III. The new way (Hebrews 10:19).—The approach or access to God by the sinner is said to be by a 'new and living way,'—that way being Christ Himself, for through Him we have access by on Spirit to the Father. It is a new way in contrast with Adam's old way; a new way, because newly made by Him who had newly died; a way into the holiest; a way through the veil, by means of the blood. All God's dealings with the sinner are on a new footing, that of free love, simple grace. It is a free way, a sufficient way, an open way, a perfect way. He who walks thereon is safe; for the way not only leads to life, but is the life. Yes, life and truth are in Him who is the way; for Christ is all and in all.

 

IV. The new song (Psalm 33:3; Revelation 5:9).—Every new day brings with it a new song; or rather it brings materials for many new songs, which we should be always singing. Our whole life should be full of new songs. Yet the old songs are not thereby made obsolete; they do not grow tame or unmeaning. As the old songs of a land are always fresh and sweet, so is it with the old songs of faith. They never come amiss, and they help us with the new. These new songs have to do with the past,—for often, in looking into the past, we get materials for a new song,—with the present, and with the future. They are connected with ourselves, our families, with the Church, with our nation, with the work of God just now, with resurrection, with the restitution of all things, with the glory, the new Jerusalem, and the new creation. It is specially with the last that the new song of the Apocalypse is connected,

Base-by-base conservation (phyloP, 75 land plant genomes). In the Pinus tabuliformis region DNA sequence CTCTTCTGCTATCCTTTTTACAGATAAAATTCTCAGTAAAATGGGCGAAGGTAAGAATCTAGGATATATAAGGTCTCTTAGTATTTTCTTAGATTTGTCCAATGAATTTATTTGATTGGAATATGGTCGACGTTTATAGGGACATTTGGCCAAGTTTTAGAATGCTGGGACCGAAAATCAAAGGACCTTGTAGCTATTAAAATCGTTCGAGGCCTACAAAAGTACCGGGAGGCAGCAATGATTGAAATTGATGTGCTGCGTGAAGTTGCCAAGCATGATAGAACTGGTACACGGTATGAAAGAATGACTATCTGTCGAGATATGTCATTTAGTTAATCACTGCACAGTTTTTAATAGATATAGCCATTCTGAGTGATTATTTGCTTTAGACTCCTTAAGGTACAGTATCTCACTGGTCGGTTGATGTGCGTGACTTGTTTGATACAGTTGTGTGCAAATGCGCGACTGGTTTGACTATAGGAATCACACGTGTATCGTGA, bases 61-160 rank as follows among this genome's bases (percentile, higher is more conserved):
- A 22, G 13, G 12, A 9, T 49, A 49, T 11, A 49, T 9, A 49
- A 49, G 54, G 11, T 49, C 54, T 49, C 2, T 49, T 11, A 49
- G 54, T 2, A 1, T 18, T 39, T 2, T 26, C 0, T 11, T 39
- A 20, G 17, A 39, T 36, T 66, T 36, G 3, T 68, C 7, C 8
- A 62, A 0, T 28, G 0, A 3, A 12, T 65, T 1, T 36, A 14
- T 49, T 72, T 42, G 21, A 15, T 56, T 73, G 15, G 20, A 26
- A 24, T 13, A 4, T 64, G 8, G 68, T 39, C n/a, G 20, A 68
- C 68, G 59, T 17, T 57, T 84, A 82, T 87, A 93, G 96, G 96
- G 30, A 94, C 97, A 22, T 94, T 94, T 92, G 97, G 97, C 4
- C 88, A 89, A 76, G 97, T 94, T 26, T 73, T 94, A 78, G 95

V. The new commandment (John 13:34; 1 John 2:8).—It is both an old and a new commandment which Christ gives us; substantially the same as from the beginning, yet in many respects altogether new; a new lawgiver, a new motive, a new standing-place (Zion, not Sinai), new light fullness; everything in the commandment now connected with Christ Himself and with His love. This new commandment bases itself on 'God is love,' revolves round the cross. Love me, says the Master; love one another with a pure heart fervently; love the brethren as I have loved you;—thus fulfilling both the old and the new commandment at the same time, nay, treating them as one.

 

VI. The new wine (Matthew 26:29).—In one sense the Lord's Supper is new wine; and there we remember His love, which is 'better than wine.' But Christ, in using the expression, 'till I drink it new with you,' refers to the heavenly feast, the marriage supper of the Lamb. There is in the highest sense and degree 'the new wine;' wine made from no earthly vine, but from him who is the true vine, and from the juice of whose grapes there comes the new and royal wine, the wine of the kingdom. He is Himself the giver and the gift. His blood is drink indeed here; much more hereafter. It is 'new' here; it will much more new hereafter.